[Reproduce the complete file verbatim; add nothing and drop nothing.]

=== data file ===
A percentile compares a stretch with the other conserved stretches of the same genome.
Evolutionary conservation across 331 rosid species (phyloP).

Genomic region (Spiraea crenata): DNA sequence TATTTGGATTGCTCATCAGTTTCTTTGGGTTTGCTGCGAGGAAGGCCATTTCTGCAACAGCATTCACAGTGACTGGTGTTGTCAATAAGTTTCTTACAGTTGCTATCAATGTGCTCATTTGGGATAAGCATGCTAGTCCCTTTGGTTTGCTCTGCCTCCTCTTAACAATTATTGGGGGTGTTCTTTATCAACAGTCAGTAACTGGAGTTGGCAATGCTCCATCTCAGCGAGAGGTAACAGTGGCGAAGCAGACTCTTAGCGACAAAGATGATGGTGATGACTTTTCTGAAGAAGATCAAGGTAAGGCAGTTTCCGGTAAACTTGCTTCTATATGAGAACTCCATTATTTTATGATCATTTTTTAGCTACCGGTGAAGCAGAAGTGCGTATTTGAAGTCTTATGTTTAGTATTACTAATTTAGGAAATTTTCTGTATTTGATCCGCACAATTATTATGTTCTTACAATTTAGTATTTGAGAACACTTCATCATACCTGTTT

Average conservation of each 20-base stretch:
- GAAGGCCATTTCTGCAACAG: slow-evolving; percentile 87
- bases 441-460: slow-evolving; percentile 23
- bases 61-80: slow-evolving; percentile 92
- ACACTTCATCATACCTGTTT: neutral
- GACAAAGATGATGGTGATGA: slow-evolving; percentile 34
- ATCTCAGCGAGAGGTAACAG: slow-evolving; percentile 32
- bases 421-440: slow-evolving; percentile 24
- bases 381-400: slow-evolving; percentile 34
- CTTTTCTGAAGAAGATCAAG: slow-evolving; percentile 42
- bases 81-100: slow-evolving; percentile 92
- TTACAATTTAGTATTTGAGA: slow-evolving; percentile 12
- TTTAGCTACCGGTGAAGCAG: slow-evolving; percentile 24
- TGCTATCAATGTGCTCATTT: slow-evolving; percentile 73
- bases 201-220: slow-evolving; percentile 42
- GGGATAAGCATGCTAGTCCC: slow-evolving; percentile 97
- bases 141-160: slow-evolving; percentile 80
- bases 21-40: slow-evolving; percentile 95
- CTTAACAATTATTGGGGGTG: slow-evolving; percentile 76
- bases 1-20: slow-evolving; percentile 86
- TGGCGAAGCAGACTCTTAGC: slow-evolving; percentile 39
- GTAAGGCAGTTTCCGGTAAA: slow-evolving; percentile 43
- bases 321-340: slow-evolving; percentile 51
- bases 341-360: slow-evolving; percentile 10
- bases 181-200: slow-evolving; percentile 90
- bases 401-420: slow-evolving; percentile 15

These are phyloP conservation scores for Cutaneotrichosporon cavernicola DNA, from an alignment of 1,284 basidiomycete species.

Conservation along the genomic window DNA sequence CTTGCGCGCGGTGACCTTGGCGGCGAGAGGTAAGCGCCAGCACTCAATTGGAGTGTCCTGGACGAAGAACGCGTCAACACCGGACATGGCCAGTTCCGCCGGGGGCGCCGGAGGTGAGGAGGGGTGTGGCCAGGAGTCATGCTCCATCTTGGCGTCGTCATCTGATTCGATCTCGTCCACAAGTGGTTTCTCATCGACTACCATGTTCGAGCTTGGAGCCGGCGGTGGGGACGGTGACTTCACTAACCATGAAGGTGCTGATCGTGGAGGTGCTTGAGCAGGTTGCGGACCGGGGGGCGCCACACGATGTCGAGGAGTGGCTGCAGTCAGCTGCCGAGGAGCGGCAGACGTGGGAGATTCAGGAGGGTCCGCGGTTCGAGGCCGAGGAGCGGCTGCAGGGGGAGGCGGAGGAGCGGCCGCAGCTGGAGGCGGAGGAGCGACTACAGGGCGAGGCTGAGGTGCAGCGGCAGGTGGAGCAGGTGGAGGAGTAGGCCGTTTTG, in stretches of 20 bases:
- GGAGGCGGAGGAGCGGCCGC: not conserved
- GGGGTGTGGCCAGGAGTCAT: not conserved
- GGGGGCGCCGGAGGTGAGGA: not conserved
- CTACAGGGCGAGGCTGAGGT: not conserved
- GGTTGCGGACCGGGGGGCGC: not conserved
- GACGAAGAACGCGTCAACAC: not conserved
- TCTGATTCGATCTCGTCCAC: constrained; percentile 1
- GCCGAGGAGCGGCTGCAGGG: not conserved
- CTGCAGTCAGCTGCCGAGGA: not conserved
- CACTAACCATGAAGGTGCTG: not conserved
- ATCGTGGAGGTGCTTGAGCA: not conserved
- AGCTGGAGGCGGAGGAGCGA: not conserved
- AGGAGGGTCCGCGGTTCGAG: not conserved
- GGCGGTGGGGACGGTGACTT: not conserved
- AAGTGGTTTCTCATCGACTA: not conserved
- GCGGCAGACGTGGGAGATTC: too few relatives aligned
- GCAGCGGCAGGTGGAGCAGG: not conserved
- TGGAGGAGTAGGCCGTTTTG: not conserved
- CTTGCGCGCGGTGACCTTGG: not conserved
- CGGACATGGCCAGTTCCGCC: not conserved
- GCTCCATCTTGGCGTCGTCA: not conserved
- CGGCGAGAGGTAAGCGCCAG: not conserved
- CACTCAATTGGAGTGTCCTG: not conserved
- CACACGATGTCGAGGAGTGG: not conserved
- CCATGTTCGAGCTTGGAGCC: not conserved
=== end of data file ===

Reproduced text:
A percentile compares a stretch with the other conserved stretches of the same genome.
Evolutionary conservation across 331 rosid species (phyloP).

Genomic region (Spiraea crenata): DNA sequence TATTTGGATTGCTCATCAGTTTCTTTGGGTTTGCTGCGAGGAAGGCCATTTCTGCAACAGCATTCACAGTGACTGGTGTTGTCAATAAGTTTCTTACAGTTGCTATCAATGTGCTCATTTGGGATAAGCATGCTAGTCCCTTTGGTTTGCTCTGCCTCCTCTTAACAATTATTGGGGGTGTTCTTTATCAACAGTCAGTAACTGGAGTTGGCAATGCTCCATCTCAGCGAGAGGTAACAGTGGCGAAGCAGACTCTTAGCGACAAAGATGATGGTGATGACTTTTCTGAAGAAGATCAAGGTAAGGCAGTTTCCGGTAAACTTGCTTCTATATGAGAACTCCATTATTTTATGATCATTTTTTAGCTACCGGTGAAGCAGAAGTGCGTATTTGAAGTCTTATGTTTAGTATTACTAATTTAGGAAATTTTCTGTATTTGATCCGCACAATTATTATGTTCTTACAATTTAGTATTTGAGAACACTTCATCATACCTGTTT

Average conservation of each 20-base stretch:
- GAAGGCCATTTCTGCAACAG: slow-evolving; percentile 87
- bases 441-460: slow-evolving; percentile 23
- bases 61-80: slow-evolving; percentile 92
- ACACTTCATCATACCTGTTT: neutral
- GACAAAGATGATGGTGATGA: slow-evolving; percentile 34
- ATCTCAGCGAGAGGTAACAG: slow-evolving; percentile 32
- bases 421-440: slow-evolving; percentile 24
- bases 381-400: slow-evolving; percentile 34
- CTTTTCTGAAGAAGATCAAG: slow-evolving; percentile 42
- bases 81-100: slow-evolving; percentile 92
- TTACAATTTAGTATTTGAGA: slow-evolving; percentile 12
- TTTAGCTACCGGTGAAGCAG: slow-evolving; percentile 24
- TGCTATCAATGTGCTCATTT: slow-evolving; percentile 73
- bases 201-220: slow-evolving; percentile 42
- GGGATAAGCATGCTAGTCCC: slow-evolving; percentile 97
- bases 141-160: slow-evolving; percentile 80
- bases 21-40: slow-evolving; percentile 95
- CTTAACAATTATTGGGGGTG: slow-evolving; percentile 76
- bases 1-20: slow-evolving; percentile 86
- TGGCGAAGCAGACTCTTAGC: slow-evolving; percentile 39
- GTAAGGCAGTTTCCGGTAAA: slow-evolving; percentile 43
- bases 321-340: slow-evolving; percentile 51
- bases 341-360: slow-evolving; percentile 10
- bases 181-200: slow-evolving; percentile 90
- bases 401-420: slow-evolving; percentile 15

These are phyloP conservation scores for Cutaneotrichosporon cavernicola DNA, from an alignment of 1,284 basidiomycete species.

Conservation along the genomic window DNA sequence CTTGCGCGCGGTGACCTTGGCGGCGAGAGGTAAGCGCCAGCACTCAATTGGAGTGTCCTGGACGAAGAACGCGTCAACACCGGACATGGCCAGTTCCGCCGGGGGCGCCGGAGGTGAGGAGGGGTGTGGCCAGGAGTCATGCTCCATCTTGGCGTCGTCATCTGATTCGATCTCGTCCACAAGTGGTTTCTCATCGACTACCATGTTCGAGCTTGGAGCCGGCGGTGGGGACGGTGACTTCACTAACCATGAAGGTGCTGATCGTGGAGGTGCTTGAGCAGGTTGCGGACCGGGGGGCGCCACACGATGTCGAGGAGTGGCTGCAGTCAGCTGCCGAGGAGCGGCAGACGTGGGAGATTCAGGAGGGTCCGCGGTTCGAGGCCGAGGAGCGGCTGCAGGGGGAGGCGGAGGAGCGGCCGCAGCTGGAGGCGGAGGAGCGACTACAGGGCGAGGCTGAGGTGCAGCGGCAGGTGGAGCAGGTGGAGGAGTAGGCCGTTTTG, in stretches of 20 bases:
- GGAGGCGGAGGAGCGGCCGC: not conserved
- GGGGTGTGGCCAGGAGTCAT: not conserved
- GGGGGCGCCGGAGGTGAGGA: not conserved
- CTACAGGGCGAGGCTGAGGT: not conserved
- GGTTGCGGACCGGGGGGCGC: not conserved
- GACGAAGAACGCGTCAACAC: not conserved
- TCTGATTCGATCTCGTCCAC: constrained; percentile 1
- GCCGAGGAGCGGCTGCAGGG: not conserved
- CTGCAGTCAGCTGCCGAGGA: not conserved
- CACTAACCATGAAGGTGCTG: not conserved
- ATCGTGGAGGTGCTTGAGCA: not conserved
- AGCTGGAGGCGGAGGAGCGA: not conserved
- AGGAGGGTCCGCGGTTCGAG: not conserved
- GGCGGTGGGGACGGTGACTT: not conserved
- AAGTGGTTTCTCATCGACTA: not conserved
- GCGGCAGACGTGGGAGATTC: too few relatives aligned
- GCAGCGGCAGGTGGAGCAGG: not conserved
- TGGAGGAGTAGGCCGTTTTG: not conserved
- CTTGCGCGCGGTGACCTTGG: not conserved
- CGGACATGGCCAGTTCCGCC: not conserved
- GCTCCATCTTGGCGTCGTCA: not conserved
- CGGCGAGAGGTAAGCGCCAG: not conserved
- CACTCAATTGGAGTGTCCTG: not conserved
- CACACGATGTCGAGGAGTGG: not conserved
- CCATGTTCGAGCTTGGAGCC: not conserved